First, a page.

At Premier Darrell Dexter's request, the Hollis Street facade of Province House shines green every night this week in honor of the Green Porch Light Project for Organ and Tissue Donation, a grass roots campaign in which supporters of organ and tissue donation turn their porch lights green to celebrate National Organ and Tissue Donation Awareness Week, April 23-28. As darkness began to settle over West End Halifax Wednesday night, Rosa Eileen Barss Donham got in the spirit with a green porch light and blue butterfly wings, symbol of Nova Scotia's Legacy of Life program. Rosa knows someone dear to her...

Earlier today, I posted a photograph of uncertain provenance showing Nova Scotia as seen from the International Space Station at night, and wondered out loud where it had come from. The estimable Bethany Horne of Halifax Open File pointed us to this Reddit post, and thence to this collection of NASA astronaut videography, where we tracked down the amazing sequence from which our image — a screenshot, as it turns out — was clipped. Check out this gorgeous time-lapse video from the space station's January 29 pass up the East Coast of North America, starting at the southern edge of the Gulf of...

Ross Ferry resident Jeannie Ferguson puts April and May in perspective: If Nova Scotia had better weather, we couldn't afford to live here....

That's what Atlantic tech blogger Alexis Madrigal calls Google's Books Ngram Viewer. Google has scanned about 10 percent of all the books ever published. Enter any word or phrase into the search box, and the viewer returns a graph of its frequency of appearance in books published over the last two centuries. Note that the searches are case sensitive, and you can compare the relative frequencies of up to four five different words or phrases, separating them by commas in the search box. Say, "Nova Scotia" and "Ontario," for example: Try it yourself, and please send me any interesting pairings you come up with. Madrigal's...

According to this crowd-sourced interactive graphic from priceofweed.com, Nova Scotia, New Brunswick, and PEI have the best retail reefer rates on the continent: This is a screenshot. Click here to view the interactive chart, then click on any dollar sign to get data on that state or province. Detailed Nova Scotia price reports here. (Click any of the Police reporters might want to bookmark this chart for ready reference next time the boys in blue claim the half dozen, half-grown plants they seized in Upper West Boot have a street value of 47 gazillion dollars. Hattip: Floatingsheep.com....

Aside from a small issue of geography, reader Ivan Smith says the Globe and Mail's take-out on racism in Nova Scotia, got it right. The popular notion that racism has disappeared from Nova Scotia is just as wrong as that geography. Racism is still here. Not as bad as it was in the 1960s or even the 1980s, but we still have a long way to go. How many Nova Scotians know that there were black slaves here? Smith recommends Simon Schama's Rough Crossings, a book and subsequent film depicting the treatment of blacks in Nova Scotia in the 1780s, available...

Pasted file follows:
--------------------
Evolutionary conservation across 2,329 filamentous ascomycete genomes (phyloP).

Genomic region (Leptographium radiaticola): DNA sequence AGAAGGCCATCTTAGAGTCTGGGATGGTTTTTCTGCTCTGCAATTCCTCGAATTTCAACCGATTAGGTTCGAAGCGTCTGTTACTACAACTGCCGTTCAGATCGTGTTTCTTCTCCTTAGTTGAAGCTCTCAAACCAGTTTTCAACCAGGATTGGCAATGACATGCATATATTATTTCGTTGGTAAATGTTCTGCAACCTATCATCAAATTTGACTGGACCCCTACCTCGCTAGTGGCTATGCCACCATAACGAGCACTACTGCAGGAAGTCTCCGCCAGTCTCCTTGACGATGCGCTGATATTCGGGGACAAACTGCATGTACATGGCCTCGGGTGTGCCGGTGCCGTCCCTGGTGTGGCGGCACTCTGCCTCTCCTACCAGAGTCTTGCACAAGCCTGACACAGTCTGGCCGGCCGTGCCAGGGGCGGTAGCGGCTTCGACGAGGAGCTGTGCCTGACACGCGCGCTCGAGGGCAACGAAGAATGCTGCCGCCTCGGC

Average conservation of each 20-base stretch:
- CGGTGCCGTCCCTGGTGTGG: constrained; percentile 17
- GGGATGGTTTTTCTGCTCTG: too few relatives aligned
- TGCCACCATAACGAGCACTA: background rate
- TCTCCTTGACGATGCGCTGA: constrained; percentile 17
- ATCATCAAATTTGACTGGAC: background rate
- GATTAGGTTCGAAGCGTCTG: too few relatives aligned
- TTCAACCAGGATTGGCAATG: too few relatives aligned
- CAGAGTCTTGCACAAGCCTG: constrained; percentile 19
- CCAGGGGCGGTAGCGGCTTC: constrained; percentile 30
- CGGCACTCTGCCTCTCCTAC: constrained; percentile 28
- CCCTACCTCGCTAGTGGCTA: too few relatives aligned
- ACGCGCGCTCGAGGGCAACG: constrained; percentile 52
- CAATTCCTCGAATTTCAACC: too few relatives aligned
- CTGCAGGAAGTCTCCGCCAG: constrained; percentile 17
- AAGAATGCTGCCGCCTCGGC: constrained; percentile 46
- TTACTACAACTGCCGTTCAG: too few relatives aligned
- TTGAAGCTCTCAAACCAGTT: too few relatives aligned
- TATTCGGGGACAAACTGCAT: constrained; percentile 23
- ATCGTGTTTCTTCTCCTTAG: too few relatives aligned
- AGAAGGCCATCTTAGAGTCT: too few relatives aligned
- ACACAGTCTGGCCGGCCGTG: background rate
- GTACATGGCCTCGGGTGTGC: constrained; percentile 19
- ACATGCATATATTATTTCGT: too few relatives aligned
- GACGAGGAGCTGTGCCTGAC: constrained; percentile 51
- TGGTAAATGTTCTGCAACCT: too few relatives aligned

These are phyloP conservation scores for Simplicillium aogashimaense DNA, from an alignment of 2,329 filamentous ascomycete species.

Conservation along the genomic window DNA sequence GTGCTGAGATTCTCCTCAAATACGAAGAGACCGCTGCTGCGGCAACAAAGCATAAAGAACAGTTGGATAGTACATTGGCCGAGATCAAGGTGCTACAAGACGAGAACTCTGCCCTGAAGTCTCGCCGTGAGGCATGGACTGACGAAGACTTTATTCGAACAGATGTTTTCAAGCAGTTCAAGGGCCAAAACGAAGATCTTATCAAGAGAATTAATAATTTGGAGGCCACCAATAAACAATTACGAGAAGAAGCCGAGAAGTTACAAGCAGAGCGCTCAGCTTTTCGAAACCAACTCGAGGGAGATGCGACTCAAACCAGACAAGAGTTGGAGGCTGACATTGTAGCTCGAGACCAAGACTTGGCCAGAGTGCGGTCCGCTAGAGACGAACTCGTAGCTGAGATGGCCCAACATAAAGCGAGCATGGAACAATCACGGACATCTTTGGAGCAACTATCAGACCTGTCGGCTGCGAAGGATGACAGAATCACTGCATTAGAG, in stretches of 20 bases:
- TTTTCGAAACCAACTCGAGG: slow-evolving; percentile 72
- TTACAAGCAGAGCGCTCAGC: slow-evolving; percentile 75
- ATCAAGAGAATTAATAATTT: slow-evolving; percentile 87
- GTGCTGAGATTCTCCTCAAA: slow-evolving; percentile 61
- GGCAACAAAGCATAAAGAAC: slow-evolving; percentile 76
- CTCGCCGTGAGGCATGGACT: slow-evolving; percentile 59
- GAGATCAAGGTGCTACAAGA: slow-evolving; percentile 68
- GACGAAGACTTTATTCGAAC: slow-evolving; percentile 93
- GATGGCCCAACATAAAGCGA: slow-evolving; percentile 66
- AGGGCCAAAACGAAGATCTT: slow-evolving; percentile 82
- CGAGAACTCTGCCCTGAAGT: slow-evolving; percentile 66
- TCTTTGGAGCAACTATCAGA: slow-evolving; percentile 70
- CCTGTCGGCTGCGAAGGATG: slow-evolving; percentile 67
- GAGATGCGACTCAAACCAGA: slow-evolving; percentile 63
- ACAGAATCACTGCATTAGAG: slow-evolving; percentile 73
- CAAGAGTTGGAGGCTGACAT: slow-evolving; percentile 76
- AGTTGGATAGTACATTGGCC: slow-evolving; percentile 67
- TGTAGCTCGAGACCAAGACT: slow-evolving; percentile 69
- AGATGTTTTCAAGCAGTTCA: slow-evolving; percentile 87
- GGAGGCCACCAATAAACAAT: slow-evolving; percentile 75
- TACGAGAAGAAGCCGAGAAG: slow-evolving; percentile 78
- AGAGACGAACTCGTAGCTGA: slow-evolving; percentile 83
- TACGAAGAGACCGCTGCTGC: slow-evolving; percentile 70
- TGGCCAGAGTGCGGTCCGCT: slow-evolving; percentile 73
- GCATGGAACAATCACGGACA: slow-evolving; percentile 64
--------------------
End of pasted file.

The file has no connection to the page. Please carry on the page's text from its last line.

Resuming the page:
In the wake of February's cross-burning in Hants County, the Globe and Mail did what Nova Scotia newspapers ought to have done: assigned a top notch reporter to research and write a searching report on Nova Scotia's unfinished history of racism. Many of you will have seen Les Perreaux's piece when it appeared last month, but I missed it. He began by noting African Nova Scotia's unique backstory: [N]o other region on this side of the 49th parallel has Nova Scotia's long history of a black-and-white divide. Until the immigration reforms of the 1960s, 37 per cent of Canadian blacks lived...

Estonian travel buff Ahti Heinla used the distribution of photos on Panaramio to create a world heat map of touristiness. Yellow indicates high touristiness, red medium touristiness, and blue low touristiness. Areas having no Panoramio photos at all are grey. The analysis takes account of both the number photos and the number of authors in a given area. Here is a lo-res blowup of the Nova Scotia section. Note that despite the Nova Scotia Government's decades-old policy of promoting boring and exciting parts of Nova Scotia equally to tourists, visitors still flock to Cape Breton. ...

Haligonian Warren Reed has a sobering take on our discussion about potential "cures" for people with Down syndrome: I am still stuck on the Down Syndrome thread.  As Canadians with disabilities will tell you, Canada has a medical model of disability. The approach is, "let's fix what's wrong with you," rather than, "let's fix what's wrong with us." Hence the inaccessible buses, devilish sidewalks, and antediluvian building codes. The result is a hidden and large group of people who are disenfranchised, undervalued, ignored, and sometimes abused.  See the shocking account in Monday's Chronicle-Herald. One of my big defeats was an unsuccessful complaint...